Centamin lays out its Decarbonisation Roadmap to 2030

Centamin, the LSE and TSX listed gold miner and the owner and operator of the Sukari Gold Mine, Egypt’s largest and first modern gold mine, as well as one of the world’s largest producing gold mines, has published its Decarbonisation Roadmap to 2030. Sukari has both open pit and underground operations and produced 440,974 oz in 2022.

Martin Horgan, Centamin CEO: “Today is an important moment in our journey and we’re pleased to detail our interim decarbonisation roadmap to 2030. This presents a responsibility and an opportunity to be accountable in our vision and our pathway to becoming a low carbon operator. Our vision for a low carbon future is a mining business with sources of onsite and imported renewable energy, reductions in absolute energy consumption through operational efficiencies and creative new technological solutions, staged electrification of our mobile fleet and increased recycling in our supply chain.”

He adds: “In 2022, we studied opportunities to reduce the operational emissions of Sukari over the life of mine, including sourcing clean and lower carbon power through connection to the national grid and further expansion of our onsite renewable energy production. We have set an interim climate target of a 30% reduction in our Scope 1 and 2 greenhouse gas emissions by 2030, compared to a 2021 base-year. This would put us on a Paris-aligned trajectory to limit global warming to ‘well below’ 2°C by 2050 and we continue to pursue efforts to limit the increase further to 1.5°C.”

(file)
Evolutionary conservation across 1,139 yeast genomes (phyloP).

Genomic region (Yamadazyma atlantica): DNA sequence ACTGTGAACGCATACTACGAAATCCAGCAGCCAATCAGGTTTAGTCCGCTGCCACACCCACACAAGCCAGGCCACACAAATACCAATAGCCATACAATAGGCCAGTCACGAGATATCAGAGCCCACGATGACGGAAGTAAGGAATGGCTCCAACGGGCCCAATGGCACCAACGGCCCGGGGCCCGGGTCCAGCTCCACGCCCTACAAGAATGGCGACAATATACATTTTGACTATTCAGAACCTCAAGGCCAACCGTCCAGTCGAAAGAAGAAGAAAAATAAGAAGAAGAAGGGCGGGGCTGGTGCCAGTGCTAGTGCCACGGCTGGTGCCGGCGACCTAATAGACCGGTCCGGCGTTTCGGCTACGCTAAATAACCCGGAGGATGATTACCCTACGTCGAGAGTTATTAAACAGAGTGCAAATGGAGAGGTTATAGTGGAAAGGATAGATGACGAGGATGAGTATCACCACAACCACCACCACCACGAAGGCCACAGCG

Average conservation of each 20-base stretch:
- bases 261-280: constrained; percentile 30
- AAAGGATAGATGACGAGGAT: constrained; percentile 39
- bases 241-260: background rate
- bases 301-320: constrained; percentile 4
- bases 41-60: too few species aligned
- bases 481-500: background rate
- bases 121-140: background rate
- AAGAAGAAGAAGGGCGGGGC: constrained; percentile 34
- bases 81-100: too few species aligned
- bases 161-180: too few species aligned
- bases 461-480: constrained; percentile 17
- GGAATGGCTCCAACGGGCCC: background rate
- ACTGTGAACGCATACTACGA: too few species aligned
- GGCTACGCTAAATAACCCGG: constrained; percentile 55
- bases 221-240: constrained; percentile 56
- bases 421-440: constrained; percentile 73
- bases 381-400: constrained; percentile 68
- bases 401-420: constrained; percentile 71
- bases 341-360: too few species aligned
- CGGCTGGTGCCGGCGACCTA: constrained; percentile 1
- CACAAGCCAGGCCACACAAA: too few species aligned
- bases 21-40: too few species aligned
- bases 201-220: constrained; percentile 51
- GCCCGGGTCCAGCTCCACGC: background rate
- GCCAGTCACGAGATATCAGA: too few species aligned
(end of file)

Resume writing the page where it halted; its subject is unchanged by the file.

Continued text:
This is a Group target recognising that at present the company’s sole operating asset, the Sukari Gold Mine, accounts for 99% of the Company’s total Scope 1 and 2 GHG emissions and is therefore the focus of its climate transition strategy. Broadly the company’s climate transition strategy for operational GHG emission reduction comprises renewable electricity – sourcing clean power for its operation through the procurement or development of renewable energy supply; low carbon power sources – switching to lower carbon fuels, together with electrification as an alternative to diesel use applications; and energy efficiency – continuous work to optimise and improve the energy efficiency of all its processes.

In 2022, opportunities were studied and assessed to reduce the operational GHG emissions at Sukari over the life of mine (approximately 14 years). In the short-term, the immediate focus is on the identification and delivery of projects that will effectively reduce operational Scope 1 and 2 GHG emissions. In 2022, opportunities were studied and assessed to reduce the operational GHG emissions at Sukari over the life of mine (approximately 14 years). Over the longer-term, the company it recognises “the need to collaborate with our supply chain to reduce Scope 3 GHG emissions, and more broadly, consider the social and environmental inter-relationships associated with our decarbonisation journey.”